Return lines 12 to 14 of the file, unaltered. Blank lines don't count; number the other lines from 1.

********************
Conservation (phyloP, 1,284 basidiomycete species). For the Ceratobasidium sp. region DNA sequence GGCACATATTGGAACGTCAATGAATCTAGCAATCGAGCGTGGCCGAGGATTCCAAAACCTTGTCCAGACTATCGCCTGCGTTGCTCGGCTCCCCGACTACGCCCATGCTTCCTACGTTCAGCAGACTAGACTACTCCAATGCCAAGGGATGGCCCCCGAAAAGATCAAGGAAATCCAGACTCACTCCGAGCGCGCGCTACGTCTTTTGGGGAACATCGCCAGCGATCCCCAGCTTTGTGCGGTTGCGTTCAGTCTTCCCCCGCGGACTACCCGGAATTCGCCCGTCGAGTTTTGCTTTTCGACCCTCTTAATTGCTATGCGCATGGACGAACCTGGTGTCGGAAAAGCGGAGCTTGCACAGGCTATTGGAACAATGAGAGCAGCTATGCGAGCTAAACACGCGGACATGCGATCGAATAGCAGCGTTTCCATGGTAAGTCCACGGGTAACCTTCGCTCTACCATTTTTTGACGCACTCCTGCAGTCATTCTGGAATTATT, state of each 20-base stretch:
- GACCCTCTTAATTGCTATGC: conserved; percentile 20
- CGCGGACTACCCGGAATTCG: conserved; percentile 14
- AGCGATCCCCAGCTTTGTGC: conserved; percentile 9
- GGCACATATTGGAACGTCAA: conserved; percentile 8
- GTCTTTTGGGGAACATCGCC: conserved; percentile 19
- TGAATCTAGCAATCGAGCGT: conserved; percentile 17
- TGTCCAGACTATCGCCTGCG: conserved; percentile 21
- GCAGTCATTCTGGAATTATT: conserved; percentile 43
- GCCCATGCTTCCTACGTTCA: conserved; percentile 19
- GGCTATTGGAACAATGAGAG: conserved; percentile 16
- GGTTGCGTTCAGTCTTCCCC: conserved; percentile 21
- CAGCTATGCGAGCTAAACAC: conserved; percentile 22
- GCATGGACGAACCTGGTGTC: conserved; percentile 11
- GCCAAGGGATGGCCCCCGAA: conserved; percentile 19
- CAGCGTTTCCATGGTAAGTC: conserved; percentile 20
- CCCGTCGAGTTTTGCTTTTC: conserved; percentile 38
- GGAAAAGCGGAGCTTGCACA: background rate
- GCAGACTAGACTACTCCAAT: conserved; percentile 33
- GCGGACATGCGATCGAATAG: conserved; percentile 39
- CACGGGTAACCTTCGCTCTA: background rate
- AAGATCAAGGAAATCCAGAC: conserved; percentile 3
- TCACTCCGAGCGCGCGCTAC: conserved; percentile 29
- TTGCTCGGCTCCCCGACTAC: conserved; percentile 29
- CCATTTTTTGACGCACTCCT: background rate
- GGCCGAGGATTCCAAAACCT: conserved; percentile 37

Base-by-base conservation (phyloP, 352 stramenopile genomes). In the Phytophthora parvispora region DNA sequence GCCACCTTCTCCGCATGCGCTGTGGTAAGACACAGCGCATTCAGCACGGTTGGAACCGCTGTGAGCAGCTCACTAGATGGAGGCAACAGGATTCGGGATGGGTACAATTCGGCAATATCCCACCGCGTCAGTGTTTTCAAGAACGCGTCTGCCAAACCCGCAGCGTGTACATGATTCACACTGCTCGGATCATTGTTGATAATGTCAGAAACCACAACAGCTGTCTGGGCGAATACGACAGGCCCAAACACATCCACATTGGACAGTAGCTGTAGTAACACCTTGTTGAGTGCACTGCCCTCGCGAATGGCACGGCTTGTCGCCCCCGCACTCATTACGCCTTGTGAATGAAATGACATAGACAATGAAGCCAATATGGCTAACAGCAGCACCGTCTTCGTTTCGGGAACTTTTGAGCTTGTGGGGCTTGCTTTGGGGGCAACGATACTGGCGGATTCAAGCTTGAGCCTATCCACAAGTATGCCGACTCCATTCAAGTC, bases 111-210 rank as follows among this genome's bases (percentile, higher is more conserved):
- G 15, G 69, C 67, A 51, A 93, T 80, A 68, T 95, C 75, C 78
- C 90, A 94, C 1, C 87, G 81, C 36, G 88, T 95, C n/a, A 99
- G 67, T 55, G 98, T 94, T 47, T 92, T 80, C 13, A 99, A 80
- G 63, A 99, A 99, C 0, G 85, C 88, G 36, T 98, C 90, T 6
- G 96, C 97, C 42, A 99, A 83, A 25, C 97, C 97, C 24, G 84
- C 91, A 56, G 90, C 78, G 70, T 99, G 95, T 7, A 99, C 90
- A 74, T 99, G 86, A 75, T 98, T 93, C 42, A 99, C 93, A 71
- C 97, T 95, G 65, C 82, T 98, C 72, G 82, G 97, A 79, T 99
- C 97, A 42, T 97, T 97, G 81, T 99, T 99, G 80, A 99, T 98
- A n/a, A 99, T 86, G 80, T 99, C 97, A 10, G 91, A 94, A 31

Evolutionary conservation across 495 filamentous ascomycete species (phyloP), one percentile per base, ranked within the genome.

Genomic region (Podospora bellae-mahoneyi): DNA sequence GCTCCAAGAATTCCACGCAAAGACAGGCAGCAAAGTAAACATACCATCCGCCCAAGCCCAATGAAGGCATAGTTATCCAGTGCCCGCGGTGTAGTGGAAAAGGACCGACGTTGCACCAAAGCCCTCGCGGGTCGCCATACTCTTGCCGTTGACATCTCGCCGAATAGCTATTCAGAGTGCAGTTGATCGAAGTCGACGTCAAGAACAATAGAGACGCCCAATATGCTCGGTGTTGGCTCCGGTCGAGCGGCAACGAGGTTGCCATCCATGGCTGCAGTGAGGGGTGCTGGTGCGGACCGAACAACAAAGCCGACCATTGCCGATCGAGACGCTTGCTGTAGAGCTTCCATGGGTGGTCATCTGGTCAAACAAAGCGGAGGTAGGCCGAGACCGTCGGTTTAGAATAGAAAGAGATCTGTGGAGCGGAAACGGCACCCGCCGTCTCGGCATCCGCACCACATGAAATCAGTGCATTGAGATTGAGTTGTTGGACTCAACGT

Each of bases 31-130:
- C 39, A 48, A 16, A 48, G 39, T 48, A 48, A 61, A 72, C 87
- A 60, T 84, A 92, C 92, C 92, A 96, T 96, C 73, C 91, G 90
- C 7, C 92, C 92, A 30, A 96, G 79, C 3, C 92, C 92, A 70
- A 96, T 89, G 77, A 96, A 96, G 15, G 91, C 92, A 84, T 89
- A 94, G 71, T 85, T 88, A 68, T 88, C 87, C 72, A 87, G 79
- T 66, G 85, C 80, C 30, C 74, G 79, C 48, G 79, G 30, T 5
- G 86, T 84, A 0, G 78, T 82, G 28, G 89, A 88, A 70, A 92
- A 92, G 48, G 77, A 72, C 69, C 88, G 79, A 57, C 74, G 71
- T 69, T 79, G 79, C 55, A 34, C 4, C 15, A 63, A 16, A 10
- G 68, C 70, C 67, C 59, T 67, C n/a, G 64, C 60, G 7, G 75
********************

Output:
- GGTTGCGTTCAGTCTTCCCC: conserved; percentile 21
- CAGCTATGCGAGCTAAACAC: conserved; percentile 22
- GCATGGACGAACCTGGTGTC: conserved; percentile 11